Scottish appeal court refers Scotch Whisky Association challenge to minimum pricing law to European Court of Justice
Plans to introduce a minimum price for a unit of alcohol in Scotland face further delays after the Court of Session today ruled that a legal challenge made by the Scotch Whisky Association (SWA) should be referred to the Court of Justice of the European Union.
Health campaigners argue that the delay in implementing a minimum price of 50p a unit for alcohol, which was passed by the Scottish Parliament in 2012, is bad for Scotland’s health and wellbeing.
Dr Evelyn Gillan, chief executive of Alcohol Focus Scotland said: “If the appeal judges feel that clarification is needed on technical matters then we can only hope that this process does not drag on. Every week that minimum pricing is delayed, another 20 Scots lose their lives because of alcohol.
“It is frustrating to see a policy that has been agreed through the democratic process being held up by big business, who care more about protecting profits than the health and wellbeing of the people of Scotland.”
The SWA, which counts 90% of Scottish whisky producers amongst its members, argues that the act is illegal under European law.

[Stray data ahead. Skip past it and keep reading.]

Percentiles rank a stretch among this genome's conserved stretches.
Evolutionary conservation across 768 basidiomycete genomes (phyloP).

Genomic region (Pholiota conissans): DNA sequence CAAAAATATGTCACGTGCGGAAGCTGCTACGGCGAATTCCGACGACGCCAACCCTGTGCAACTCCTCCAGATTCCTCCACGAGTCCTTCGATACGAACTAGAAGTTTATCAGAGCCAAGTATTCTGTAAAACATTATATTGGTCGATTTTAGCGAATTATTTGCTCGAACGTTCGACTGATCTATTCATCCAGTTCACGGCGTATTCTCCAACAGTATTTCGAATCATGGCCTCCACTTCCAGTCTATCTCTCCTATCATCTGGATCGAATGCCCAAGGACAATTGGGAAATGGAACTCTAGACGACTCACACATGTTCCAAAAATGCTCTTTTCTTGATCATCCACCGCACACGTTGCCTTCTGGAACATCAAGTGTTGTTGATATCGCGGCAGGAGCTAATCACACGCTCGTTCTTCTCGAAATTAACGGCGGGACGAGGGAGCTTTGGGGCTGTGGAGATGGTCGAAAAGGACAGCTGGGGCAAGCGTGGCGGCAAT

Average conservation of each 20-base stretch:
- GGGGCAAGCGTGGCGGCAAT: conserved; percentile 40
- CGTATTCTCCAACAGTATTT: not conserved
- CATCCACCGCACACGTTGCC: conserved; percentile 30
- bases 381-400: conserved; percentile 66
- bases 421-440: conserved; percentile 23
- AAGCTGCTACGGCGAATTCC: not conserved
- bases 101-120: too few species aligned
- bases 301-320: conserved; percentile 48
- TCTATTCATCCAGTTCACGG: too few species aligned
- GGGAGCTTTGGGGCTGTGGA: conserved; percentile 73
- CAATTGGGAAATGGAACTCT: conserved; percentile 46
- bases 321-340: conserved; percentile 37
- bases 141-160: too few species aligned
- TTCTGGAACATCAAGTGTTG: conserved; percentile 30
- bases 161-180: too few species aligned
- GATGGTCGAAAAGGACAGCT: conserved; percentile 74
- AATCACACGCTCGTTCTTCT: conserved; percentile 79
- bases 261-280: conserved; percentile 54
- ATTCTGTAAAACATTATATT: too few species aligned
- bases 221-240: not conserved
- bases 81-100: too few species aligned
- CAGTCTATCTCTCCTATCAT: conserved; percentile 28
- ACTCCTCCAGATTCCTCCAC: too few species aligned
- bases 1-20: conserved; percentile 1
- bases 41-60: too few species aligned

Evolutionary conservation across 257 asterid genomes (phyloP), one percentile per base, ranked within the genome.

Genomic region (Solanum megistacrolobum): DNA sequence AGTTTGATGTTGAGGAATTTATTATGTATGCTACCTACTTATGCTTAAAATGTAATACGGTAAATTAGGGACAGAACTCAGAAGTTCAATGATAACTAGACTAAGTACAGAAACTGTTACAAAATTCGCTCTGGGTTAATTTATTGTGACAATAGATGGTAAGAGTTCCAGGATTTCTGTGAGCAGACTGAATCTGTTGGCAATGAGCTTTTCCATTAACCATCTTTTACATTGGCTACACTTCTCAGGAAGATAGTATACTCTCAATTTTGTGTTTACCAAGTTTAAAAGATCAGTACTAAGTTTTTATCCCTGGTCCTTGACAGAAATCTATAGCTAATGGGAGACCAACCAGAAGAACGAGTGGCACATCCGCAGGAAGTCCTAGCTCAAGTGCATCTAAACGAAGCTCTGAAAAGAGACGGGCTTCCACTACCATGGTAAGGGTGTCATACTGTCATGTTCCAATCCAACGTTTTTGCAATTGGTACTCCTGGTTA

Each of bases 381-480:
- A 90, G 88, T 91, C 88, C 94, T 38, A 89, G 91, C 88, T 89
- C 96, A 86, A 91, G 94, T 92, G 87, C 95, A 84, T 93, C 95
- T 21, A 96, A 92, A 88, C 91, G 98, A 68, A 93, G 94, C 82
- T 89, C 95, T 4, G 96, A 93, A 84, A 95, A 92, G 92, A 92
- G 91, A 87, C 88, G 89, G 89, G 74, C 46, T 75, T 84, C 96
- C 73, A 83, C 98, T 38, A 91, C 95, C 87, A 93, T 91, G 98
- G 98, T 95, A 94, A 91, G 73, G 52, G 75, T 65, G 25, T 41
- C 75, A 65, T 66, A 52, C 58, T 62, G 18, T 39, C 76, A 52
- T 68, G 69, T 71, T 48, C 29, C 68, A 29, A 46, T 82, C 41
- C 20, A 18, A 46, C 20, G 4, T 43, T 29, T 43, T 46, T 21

The move is the latest chapter in a legal wrangle that saw an initial challenge of the act from the SWA and European spirit and wine bodies rejected. The SWA decided to appeal the decision last February.
The Scottish Government responded to the appeal ruling, saying it was confident that European Court of Justice will find in favour of implementing a minimum price of 50p a unit.
Health Secretary Alex Neil welcomed the referral from the courts and stressed that it was right this “precedent-setting case” was considered by the European Court of Justice, the highest authority on EU law.
He said: “The Scottish Government has always believed that minimum unit pricing is the right thing to do and will save lives. Scotland has a difficult relationship with alcohol and we need to urgently take action to tackle this problem that puts a huge burden on our society.
“The evidence shows that minimum unit pricing is an effective way to tackle alcohol-related harm.”
Under minimum pricing a 70cl bottle of Famous Grouse, which currently costs around £13 and contains 28 units, would increase in price to £14.
Two litres of Crofters Apple Cider, at 5% alcohol, can currently be bought for £2.15. Its cost would increase to £5 under the law.